Tess Vigeland: Kai — as we’ve been noting this week — is on assignment in China. You may remember he and a crew broadcast from Shanghai and Chongqing five years ago. A lot’s happened since then both in China and globally. First and foremost, the financial crisis and Great Recession. So they are back visiting those two cities for an update.
‘Cause after all, we’re all kind of counting on the Chinese economy to step up and help save the world.
So Kai joins us from Shanghai. Hey Kai!
Kai Ryssdal: Hey Tess.
Vigeland: Or I suppose I should say ni hao?
Ryssdal: Ni hao, there you go. That’s pretty good.
Vigeland: Thank you very much. So anything interesting happen so far?
Ryssdal: Lots interesting. You can’t come to this country and you can’t come to Shanghai without interesting things happening. But here’s just one: We were out doing some stories on American companies here and Chinese consumers and we talked to some folks at GM. And we went out to a Chevy dealership, the biggest one in China. And I was talking to the sales woman there about how she sells to Chinese customers. So I said all right, well listen, give me the sales pitch.
Vigeland: How’d she do?
Ryssdal: Well she did pretty well actually. First of all, she’s saying it’s got good gas mileage and it’s a good value for your money. So I decided to throw her a curve ball and I said, “Listen, I’m sorry but I have four children and they are just not going to fit in this car.” And two things happened. One was you could see a look come across her face ’cause nobody’s ever going to walk into a Chinese car dealership and say I’ve got four children because of the one-child policy. But the other thing she said was, “Well sir, then I think you’ ought to buy two.” So you give her points for thinking on her feet, right? But it’s also a little insight as to why GM is doing as well as it’s doing here. Which is by the way, really really well.
Vigeland: Well let’s about GM for a minute since they might be one of the biggest American success stories there, aren’t they?
Ryssdal: Yeah, they are absolutely one of the biggest American success stories. And I’ll give you an example: the Buick. You see ’em all over the place over here. They are a status symbol for a certain section of the market. There’s a part of the Chinese car-buying public that buys cars not to drive them, but to be driven around in. So what GM said was listen, we need to make a car with a longer wheel base that gives more room in the back end for the person who’s being chauffeured around. So they kind of figured out that little thing. But I was having a conversation with the head of GM China the other day and I asked him about the company’s growth because it has been unbelievable. They went from 500,000 cars a year five years ago when Marketplace was here to 2.3 million cars every single year. That’s like the definition of explosive growth. And I said how do you plan for that? And he said, “Oh, I just plan to stay a full factory ahead.” So this guy is selling more cars in China than GM North America. He’s making billions of dollars. And what he’s doing is he’s planning, by the factory-full, his expansion. Which is kind of amazing.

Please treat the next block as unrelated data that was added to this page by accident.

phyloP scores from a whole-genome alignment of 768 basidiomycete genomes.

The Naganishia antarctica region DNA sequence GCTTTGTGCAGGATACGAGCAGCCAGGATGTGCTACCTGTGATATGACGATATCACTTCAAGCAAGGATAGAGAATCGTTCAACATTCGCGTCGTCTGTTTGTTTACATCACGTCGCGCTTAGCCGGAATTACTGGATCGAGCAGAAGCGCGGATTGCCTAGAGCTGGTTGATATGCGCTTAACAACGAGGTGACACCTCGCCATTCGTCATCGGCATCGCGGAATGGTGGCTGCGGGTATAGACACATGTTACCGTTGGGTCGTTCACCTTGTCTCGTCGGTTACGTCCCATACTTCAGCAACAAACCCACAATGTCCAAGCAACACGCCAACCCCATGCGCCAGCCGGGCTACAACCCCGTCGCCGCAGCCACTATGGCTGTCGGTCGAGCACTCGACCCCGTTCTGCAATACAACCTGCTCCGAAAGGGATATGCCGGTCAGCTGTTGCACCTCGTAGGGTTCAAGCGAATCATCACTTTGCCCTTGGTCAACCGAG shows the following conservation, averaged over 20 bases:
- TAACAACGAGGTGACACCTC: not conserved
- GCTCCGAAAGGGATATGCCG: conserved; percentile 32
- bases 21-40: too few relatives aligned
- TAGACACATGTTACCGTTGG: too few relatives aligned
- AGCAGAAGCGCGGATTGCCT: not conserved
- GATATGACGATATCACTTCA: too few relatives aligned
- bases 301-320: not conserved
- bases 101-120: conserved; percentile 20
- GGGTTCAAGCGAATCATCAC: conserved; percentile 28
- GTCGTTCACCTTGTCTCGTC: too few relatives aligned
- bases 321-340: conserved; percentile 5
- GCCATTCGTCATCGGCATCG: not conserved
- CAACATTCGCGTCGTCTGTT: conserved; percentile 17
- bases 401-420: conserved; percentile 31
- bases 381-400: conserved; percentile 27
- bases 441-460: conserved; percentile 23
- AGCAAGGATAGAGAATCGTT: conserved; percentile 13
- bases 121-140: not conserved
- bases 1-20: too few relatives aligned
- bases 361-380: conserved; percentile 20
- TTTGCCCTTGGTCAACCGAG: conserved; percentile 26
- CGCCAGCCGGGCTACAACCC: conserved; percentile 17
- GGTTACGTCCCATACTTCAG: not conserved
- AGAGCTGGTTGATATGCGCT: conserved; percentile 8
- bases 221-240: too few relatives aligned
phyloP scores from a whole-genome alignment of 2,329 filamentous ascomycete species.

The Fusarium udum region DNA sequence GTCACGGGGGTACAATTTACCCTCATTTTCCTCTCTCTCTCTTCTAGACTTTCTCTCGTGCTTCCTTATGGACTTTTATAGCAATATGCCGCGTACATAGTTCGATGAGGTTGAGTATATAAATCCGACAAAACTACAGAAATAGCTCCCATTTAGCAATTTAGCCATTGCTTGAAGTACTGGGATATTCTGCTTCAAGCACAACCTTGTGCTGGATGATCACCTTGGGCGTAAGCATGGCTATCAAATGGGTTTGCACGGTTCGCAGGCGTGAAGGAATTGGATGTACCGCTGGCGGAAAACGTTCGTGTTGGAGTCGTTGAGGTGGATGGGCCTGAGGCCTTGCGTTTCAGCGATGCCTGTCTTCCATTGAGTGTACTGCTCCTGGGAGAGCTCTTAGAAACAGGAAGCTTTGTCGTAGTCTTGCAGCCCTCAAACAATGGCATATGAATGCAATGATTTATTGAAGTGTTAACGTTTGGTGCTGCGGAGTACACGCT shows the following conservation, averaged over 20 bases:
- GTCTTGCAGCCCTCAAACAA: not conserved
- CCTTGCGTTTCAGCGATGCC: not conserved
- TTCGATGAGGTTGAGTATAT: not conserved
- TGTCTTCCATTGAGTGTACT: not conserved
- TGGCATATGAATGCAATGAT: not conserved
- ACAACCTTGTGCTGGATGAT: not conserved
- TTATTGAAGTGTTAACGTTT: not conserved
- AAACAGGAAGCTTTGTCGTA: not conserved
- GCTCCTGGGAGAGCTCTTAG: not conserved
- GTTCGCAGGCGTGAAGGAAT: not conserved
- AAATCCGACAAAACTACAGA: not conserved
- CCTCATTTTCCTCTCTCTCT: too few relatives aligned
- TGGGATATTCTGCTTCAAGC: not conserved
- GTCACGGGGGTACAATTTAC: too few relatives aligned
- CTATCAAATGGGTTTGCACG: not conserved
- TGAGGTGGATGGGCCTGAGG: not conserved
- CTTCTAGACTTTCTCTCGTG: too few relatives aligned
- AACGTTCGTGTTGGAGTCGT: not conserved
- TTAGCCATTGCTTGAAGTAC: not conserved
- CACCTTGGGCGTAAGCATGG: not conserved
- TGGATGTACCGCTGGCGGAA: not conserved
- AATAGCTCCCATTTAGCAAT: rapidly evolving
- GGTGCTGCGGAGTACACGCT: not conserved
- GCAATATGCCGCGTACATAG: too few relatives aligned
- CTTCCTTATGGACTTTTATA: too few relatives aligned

Kai at a Chevy dealership in Shanghai.
Vigeland: Boy, that just says it right there. So good for GM, also seems like it’s good for the U.S., the world even. You’ve got the global downturn. Industrialized nations growing at 3-4 percent at best. China still going great guns at 7-8 percent. So are you getting the sense that Chinese people are ready to step up and help drive the rest of the global economy? Are they ready to spend?
Ryssdal: So here’s the thing. So when we came here the last time, the basic question we were asking was: Should Americans be afraid of China and its growing economic power? And our reporting at that time basically led us to the conclusion of no because there are so many other things going on here. That’s exactly the same now. I think in a roundabout way of answering your question, they just have their hands full over here. Yes, there are some problems in the American-Chinese relationship, right? They control our debt. We’ve got a trade gap. All of that stuff. But I think if you go out on the street outside my hotel and you ask the average person, they are way more worried about inflation at 5 percent, what food is going to cost next month, than they are about what their purchasing power means for American GDP. I’ll give you one more example on the possibility of a downside risk here. We did some interviews yesterday about real estate in Shanghai, which is unbelievably high. We talked to this 24-year-old guy who owns his own apartment. He just bought another one last month at the top of the market. So I said to him, aren’t you worried that this is all going to come crashing down? And he looked at me and he said, “No, Shanghai real estate will never lose money.” So I tried to explain to him the whole American real estate crash thing, and he looked at me and said, “Shanghai real estate is different.” So we agreed to disagree, I guess.
Vigeland: All right. Kai Ryssdal joining us from his hotel room in Shanghai. Hey, do me a favor would you? Teach me how to say goodbye.
Ryssdal: Zai jian.
Vigeland: Zai jian.
Ryssdal: Zai jian. Literally I will see you again. Zai, again. See you, jian.
Vigeland: Auf wiedersehen.
Ryssdal: See you later.
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